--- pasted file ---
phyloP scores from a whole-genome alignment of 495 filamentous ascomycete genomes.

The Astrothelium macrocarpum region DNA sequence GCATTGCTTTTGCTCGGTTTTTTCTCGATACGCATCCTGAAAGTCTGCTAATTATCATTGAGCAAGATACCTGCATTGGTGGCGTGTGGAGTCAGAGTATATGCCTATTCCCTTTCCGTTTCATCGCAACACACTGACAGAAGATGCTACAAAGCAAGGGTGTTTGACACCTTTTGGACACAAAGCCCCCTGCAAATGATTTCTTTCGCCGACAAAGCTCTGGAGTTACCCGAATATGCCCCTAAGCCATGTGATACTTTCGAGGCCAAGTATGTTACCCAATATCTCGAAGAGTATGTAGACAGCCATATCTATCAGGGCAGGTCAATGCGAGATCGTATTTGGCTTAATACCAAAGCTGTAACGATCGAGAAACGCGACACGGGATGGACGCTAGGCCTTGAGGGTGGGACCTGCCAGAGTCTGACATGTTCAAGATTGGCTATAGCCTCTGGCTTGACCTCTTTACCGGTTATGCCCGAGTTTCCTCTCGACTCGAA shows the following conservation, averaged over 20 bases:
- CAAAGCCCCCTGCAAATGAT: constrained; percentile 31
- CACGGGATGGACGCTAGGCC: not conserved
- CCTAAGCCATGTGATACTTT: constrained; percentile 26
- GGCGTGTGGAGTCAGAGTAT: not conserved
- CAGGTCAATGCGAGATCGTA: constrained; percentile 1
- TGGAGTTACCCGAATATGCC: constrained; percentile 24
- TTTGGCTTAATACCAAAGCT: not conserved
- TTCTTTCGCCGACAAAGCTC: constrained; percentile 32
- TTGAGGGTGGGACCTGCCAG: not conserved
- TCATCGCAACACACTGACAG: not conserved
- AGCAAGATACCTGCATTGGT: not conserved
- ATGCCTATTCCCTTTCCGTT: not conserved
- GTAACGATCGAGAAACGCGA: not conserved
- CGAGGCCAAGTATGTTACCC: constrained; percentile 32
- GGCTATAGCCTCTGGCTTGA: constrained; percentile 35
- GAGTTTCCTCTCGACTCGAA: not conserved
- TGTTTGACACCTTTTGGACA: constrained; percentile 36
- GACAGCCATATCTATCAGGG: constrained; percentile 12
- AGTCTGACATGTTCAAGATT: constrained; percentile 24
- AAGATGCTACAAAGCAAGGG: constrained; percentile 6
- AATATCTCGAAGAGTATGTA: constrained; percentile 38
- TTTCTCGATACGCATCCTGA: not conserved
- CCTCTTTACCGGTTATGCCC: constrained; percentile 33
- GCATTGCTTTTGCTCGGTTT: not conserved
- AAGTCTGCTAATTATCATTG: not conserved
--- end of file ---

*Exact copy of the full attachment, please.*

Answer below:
phyloP scores from a whole-genome alignment of 495 filamentous ascomycete genomes.

The Astrothelium macrocarpum region DNA sequence GCATTGCTTTTGCTCGGTTTTTTCTCGATACGCATCCTGAAAGTCTGCTAATTATCATTGAGCAAGATACCTGCATTGGTGGCGTGTGGAGTCAGAGTATATGCCTATTCCCTTTCCGTTTCATCGCAACACACTGACAGAAGATGCTACAAAGCAAGGGTGTTTGACACCTTTTGGACACAAAGCCCCCTGCAAATGATTTCTTTCGCCGACAAAGCTCTGGAGTTACCCGAATATGCCCCTAAGCCATGTGATACTTTCGAGGCCAAGTATGTTACCCAATATCTCGAAGAGTATGTAGACAGCCATATCTATCAGGGCAGGTCAATGCGAGATCGTATTTGGCTTAATACCAAAGCTGTAACGATCGAGAAACGCGACACGGGATGGACGCTAGGCCTTGAGGGTGGGACCTGCCAGAGTCTGACATGTTCAAGATTGGCTATAGCCTCTGGCTTGACCTCTTTACCGGTTATGCCCGAGTTTCCTCTCGACTCGAA shows the following conservation, averaged over 20 bases:
- CAAAGCCCCCTGCAAATGAT: constrained; percentile 31
- CACGGGATGGACGCTAGGCC: not conserved
- CCTAAGCCATGTGATACTTT: constrained; percentile 26
- GGCGTGTGGAGTCAGAGTAT: not conserved
- CAGGTCAATGCGAGATCGTA: constrained; percentile 1
- TGGAGTTACCCGAATATGCC: constrained; percentile 24
- TTTGGCTTAATACCAAAGCT: not conserved
- TTCTTTCGCCGACAAAGCTC: constrained; percentile 32
- TTGAGGGTGGGACCTGCCAG: not conserved
- TCATCGCAACACACTGACAG: not conserved
- AGCAAGATACCTGCATTGGT: not conserved
- ATGCCTATTCCCTTTCCGTT: not conserved
- GTAACGATCGAGAAACGCGA: not conserved
- CGAGGCCAAGTATGTTACCC: constrained; percentile 32
- GGCTATAGCCTCTGGCTTGA: constrained; percentile 35
- GAGTTTCCTCTCGACTCGAA: not conserved
- TGTTTGACACCTTTTGGACA: constrained; percentile 36
- GACAGCCATATCTATCAGGG: constrained; percentile 12
- AGTCTGACATGTTCAAGATT: constrained; percentile 24
- AAGATGCTACAAAGCAAGGG: constrained; percentile 6
- AATATCTCGAAGAGTATGTA: constrained; percentile 38
- TTTCTCGATACGCATCCTGA: not conserved
- CCTCTTTACCGGTTATGCCC: constrained; percentile 33
- GCATTGCTTTTGCTCGGTTT: not conserved
- AAGTCTGCTAATTATCATTG: not conserved